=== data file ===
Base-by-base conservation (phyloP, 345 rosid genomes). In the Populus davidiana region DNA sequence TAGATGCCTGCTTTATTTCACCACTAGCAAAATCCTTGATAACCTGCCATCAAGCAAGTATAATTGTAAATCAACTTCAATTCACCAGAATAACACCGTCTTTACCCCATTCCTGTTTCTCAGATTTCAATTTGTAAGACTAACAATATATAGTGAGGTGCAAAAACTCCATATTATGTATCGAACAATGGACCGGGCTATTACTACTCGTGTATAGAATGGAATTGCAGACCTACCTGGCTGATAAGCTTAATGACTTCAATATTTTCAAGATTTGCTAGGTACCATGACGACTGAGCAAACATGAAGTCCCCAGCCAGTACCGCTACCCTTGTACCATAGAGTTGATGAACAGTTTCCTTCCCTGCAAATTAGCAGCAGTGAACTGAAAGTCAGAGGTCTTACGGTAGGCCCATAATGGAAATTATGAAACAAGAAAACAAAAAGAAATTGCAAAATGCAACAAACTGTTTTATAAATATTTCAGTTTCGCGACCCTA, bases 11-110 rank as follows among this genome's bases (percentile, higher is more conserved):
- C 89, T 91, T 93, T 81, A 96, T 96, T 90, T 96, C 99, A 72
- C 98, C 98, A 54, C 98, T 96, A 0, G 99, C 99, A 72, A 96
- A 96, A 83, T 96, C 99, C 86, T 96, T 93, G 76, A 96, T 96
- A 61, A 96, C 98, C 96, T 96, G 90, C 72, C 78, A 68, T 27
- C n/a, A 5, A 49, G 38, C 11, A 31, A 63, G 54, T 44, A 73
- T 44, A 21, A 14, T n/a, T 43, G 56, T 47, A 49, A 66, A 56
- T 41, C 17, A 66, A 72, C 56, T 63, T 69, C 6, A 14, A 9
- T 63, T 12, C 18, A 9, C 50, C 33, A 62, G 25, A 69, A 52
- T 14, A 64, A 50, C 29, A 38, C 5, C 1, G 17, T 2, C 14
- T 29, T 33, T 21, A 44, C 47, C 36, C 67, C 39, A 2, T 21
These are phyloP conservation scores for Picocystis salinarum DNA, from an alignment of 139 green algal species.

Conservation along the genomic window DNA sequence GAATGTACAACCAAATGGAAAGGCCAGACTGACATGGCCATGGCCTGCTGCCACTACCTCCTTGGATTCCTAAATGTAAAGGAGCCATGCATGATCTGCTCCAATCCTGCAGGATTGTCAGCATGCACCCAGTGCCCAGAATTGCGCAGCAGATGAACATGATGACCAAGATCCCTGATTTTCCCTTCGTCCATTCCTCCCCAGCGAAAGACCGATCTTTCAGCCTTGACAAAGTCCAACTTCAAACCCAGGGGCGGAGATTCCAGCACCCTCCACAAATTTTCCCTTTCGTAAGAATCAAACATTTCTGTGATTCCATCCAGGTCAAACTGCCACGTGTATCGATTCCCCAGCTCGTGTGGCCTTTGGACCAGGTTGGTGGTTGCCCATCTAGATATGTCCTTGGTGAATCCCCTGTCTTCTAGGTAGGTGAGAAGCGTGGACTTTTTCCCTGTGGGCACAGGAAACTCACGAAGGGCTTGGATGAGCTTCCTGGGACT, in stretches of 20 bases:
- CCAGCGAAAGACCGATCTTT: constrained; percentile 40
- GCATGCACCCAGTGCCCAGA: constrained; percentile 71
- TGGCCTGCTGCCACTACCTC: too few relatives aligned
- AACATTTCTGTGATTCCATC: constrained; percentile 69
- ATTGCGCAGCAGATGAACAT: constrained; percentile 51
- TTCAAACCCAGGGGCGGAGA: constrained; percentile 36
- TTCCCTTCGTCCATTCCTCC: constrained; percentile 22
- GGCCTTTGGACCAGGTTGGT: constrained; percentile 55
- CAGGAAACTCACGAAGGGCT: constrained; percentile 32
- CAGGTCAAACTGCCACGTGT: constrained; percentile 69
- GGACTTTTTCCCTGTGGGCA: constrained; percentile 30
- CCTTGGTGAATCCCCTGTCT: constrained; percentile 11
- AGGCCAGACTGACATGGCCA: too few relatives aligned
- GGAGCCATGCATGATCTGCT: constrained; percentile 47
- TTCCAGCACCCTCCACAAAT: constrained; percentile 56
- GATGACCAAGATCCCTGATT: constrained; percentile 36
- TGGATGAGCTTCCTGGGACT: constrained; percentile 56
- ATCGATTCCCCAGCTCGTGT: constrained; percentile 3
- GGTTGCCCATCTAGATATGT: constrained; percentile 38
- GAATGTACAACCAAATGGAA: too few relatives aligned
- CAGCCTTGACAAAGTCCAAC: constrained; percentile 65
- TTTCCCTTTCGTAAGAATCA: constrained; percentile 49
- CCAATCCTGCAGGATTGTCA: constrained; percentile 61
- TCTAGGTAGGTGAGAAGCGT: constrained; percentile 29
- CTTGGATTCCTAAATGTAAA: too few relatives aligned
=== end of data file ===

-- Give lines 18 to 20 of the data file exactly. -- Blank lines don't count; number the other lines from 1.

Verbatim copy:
- ATTGCGCAGCAGATGAACAT: constrained; percentile 51
- TTCAAACCCAGGGGCGGAGA: constrained; percentile 36
- TTCCCTTCGTCCATTCCTCC: constrained; percentile 22